One time a while back, I saw something on Facebook about some foreign country that doesn’t have a word that means “goodbye.”  They have some alternative word that means something fluffy and magical like, “Until my heart connects with you again.”  That isn’t the direct translation, but you get the idea.  (At least I hope you get the idea because I couldn’t hunt down the meme after hours of searching for it.  And let’s be real…I saw it on Facebook, so the reliability was questionable.)

In an ideal world, we would never have to say goodbye.  

We would never have to leave places or people we love, and the word goodbye would become obsolete.  We would just live on and on and add people to our life the further our journey went.  

Each new person and place would become another arm on our tree of life, and eventually it would all tangle together like those Kansas choke cherry bushes we had in my childhood. A beautiful, entangled, messy bush.

But we don’t live in an ideal world.  

We live in a world of uncertainty and change and goodbyes that make your heart ache.

We live in a world where home can feel both foreign and lovely at the same time.

We live in a world where change is the only constant and you sometimes have to say goodbye to people and things that you will miss.

Goodbye is inevitable.

This month has brought me several goodbyes.  

Goodbye to our home sweet Arizona after an epic surprise trip.  Those memories will never be duplicated.

Goodbye to my first ever clinical cohort for my new job.  Those six people are magical educators who are changing the world daily, and they let me be a part of their amazing teacher gang for the past three months.  I’ll miss them terribly (even if I don’t miss working until 11 p.m. every Thursday).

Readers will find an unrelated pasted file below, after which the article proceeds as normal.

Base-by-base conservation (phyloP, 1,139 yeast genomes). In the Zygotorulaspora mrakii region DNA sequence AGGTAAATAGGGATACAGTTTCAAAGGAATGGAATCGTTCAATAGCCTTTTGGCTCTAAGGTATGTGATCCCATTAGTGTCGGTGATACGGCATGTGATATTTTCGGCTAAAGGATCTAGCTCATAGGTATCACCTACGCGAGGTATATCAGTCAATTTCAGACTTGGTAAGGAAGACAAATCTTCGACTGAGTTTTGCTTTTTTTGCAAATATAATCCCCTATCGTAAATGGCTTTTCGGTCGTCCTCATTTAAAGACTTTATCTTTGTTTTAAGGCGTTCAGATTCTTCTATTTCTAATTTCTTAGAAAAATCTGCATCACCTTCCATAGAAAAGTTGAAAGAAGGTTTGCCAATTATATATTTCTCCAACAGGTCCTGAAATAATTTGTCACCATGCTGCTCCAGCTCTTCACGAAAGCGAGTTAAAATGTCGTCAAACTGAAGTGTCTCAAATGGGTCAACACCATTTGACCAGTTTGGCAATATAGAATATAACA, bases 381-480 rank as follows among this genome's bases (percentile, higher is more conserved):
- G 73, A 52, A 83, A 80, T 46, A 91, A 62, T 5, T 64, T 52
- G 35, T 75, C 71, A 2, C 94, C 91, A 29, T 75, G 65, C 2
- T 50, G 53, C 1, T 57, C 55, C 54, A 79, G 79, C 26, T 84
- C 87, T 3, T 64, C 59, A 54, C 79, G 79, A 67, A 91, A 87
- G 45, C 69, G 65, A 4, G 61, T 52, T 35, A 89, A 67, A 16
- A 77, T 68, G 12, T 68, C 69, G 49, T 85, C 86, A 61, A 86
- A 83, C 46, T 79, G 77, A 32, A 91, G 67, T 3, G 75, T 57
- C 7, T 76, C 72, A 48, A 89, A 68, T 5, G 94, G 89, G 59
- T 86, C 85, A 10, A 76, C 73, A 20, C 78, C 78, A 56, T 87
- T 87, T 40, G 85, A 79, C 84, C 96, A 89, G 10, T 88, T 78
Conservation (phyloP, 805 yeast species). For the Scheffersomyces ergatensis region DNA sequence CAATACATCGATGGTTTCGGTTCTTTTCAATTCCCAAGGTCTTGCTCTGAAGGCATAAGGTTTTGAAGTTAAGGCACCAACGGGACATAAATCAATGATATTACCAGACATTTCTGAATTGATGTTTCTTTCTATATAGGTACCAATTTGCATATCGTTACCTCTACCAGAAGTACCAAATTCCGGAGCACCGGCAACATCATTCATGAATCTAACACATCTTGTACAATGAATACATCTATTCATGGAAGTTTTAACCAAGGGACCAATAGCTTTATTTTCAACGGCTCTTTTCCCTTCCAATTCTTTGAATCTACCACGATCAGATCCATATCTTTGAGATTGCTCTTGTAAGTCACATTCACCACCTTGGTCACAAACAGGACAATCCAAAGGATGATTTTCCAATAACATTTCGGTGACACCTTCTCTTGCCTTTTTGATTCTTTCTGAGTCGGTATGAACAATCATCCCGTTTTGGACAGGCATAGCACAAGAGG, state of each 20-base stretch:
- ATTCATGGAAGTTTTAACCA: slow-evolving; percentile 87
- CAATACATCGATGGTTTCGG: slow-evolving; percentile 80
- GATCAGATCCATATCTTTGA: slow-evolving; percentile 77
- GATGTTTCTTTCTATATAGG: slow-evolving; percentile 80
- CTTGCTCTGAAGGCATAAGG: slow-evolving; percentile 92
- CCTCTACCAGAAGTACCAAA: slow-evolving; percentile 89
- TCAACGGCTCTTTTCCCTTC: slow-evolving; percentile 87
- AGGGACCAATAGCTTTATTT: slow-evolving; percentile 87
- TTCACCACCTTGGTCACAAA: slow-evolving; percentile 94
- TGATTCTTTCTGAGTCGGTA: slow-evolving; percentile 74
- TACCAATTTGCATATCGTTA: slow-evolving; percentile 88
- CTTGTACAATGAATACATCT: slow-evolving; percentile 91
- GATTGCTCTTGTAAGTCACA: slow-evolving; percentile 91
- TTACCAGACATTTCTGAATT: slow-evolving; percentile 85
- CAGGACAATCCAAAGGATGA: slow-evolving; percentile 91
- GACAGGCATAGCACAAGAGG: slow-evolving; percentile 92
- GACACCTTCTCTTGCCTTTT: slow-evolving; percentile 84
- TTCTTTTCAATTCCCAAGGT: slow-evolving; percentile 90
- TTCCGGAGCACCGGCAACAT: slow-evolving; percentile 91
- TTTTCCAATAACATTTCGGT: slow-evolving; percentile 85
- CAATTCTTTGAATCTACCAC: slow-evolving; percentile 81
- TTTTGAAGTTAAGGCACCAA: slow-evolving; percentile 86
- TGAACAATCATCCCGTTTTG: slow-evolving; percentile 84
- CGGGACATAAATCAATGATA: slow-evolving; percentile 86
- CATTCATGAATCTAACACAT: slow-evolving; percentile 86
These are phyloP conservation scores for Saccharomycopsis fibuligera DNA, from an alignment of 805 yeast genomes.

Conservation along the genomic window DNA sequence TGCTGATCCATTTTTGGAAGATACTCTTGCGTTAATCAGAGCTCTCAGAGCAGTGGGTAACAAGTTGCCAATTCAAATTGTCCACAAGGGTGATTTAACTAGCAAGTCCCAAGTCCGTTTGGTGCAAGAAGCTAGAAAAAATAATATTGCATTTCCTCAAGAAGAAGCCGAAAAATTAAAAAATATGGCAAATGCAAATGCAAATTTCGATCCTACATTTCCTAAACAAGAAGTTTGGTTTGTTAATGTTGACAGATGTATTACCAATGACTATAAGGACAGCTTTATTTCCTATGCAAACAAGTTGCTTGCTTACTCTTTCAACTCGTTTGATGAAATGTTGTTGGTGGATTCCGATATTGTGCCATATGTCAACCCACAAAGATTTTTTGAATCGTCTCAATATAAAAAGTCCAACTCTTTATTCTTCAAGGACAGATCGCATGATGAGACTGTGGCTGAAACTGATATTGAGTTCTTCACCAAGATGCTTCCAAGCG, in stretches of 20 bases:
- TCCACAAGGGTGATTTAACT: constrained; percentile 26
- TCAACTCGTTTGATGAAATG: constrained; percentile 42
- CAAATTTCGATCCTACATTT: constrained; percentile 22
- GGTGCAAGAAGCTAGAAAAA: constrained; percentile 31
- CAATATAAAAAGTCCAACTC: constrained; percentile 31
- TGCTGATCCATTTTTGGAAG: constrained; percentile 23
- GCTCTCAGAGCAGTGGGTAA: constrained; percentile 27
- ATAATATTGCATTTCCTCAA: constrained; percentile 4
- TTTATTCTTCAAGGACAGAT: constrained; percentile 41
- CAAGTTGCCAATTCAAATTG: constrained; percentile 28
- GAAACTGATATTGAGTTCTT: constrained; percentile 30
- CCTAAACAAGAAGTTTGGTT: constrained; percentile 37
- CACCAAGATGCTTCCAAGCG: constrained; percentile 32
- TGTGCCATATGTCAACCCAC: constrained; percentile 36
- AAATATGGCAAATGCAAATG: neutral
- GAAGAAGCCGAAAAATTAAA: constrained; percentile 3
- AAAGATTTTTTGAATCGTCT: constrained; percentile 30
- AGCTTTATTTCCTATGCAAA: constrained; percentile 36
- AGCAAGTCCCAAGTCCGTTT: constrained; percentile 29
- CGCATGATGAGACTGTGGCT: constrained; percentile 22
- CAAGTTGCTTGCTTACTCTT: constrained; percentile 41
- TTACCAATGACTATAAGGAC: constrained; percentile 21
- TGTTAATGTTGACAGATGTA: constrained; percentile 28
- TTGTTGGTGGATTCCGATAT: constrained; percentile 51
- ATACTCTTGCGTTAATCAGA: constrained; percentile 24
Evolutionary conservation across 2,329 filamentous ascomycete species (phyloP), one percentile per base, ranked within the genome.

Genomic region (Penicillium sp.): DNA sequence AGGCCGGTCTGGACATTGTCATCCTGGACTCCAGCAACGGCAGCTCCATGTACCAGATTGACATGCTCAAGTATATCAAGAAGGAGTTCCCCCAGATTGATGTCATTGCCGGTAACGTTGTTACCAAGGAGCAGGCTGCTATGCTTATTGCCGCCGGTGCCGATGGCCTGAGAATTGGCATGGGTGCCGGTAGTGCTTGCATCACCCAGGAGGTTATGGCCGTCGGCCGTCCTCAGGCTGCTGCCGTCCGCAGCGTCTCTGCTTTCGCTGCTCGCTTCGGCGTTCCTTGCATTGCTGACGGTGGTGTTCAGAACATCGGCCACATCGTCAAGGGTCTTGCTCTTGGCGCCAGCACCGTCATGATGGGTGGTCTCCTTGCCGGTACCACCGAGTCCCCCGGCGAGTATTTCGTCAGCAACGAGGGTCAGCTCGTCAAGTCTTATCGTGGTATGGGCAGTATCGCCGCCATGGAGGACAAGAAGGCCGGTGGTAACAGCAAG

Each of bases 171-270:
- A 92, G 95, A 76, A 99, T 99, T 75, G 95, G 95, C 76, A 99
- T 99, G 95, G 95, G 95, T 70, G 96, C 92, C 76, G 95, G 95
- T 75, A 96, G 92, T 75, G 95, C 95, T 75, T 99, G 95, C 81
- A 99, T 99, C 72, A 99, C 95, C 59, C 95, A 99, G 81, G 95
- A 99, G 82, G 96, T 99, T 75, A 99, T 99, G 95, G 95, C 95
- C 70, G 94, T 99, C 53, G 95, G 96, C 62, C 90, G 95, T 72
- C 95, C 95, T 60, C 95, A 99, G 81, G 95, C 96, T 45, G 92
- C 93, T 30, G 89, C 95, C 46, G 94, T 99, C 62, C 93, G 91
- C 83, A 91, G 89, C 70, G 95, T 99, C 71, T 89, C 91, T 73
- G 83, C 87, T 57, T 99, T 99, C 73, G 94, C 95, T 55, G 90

Goodbye to my motivation for deep cleaning my house over the summer break.  I’ll miss that one for sure.

Some goodbyes were short and bittersweet, and some were the heart wrenching kind that rip your heart out and leave it to bleed in the humid Georgia heat.  

But all of them brought me something else too…


I won’t lie and tell you all that the most difficult thing I did this month wasn’t returning back to AZ.  Amazing?  Yes.  Worth it?  Absolutely.  Heart wrenching?  Don’t even start.

I tried for days and weeks to write my typical “post dance recital post” after the big reunion day in Arizona, but I just couldn’t do it.  Even after eight years of “post recital dancing posts,” I just couldn’t.  The emotions were there, but man, were they a tangled mess.  

Love.  Sadness.  Belonging.  Pride.  Regret.  Hope.  Happiness. 

I wanted to tell you all about how tears cleansed my soul and left me feeling free.  I even began a blog post about it titled, “Tears Cleanse the Soul.”  But as I tried to write that post on a plane while being a mess of emotion, my soul didn’t feel cleansed at all.

It felt heavy.

It was heavy with emotions I didn’t expect and feelings that were lingering way longer than I anticipated.

I was a hot mess.  Let’s be honest.  I’m still a hot mess.

However, I decided that I would happily greet Georgia, grab my anti-humidity hairspray, some extra duty bug spray, and get on with my happy, humid life.

Until Thursday night hit me.  Hard.

I know that you all have missed my crazy classroom posts.  Escape room chaos.  CSI themed Open House shenanigans.  All day reading marathons equipped with smorgasbord breakfasts and themed crafts.

But picture this…

Me…but multiplied by numerous teachers all around the world in different countries.  Hundreds of children being positively affected by humans that I was fortunate enough to share some time with as fellow educators.  Pretty amazing, right?!

Well, don’t be fooled.  Saying goodbye to these successful adults was just as hard as saying goodbye to a room of 30 nine-year-olds. 

It’s pretty devastating when you have to say farewell (or whatever that one country says) and send them on their way with hopes that you can somehow still be a part of the amazing world of education that they have created.

Rest assured, I know I did my work to the best of my ability (albeit amateur for my first clinical group in my new role), and I know without a doubt that I poured into them as much of my heart and passion and love for teaching as I could.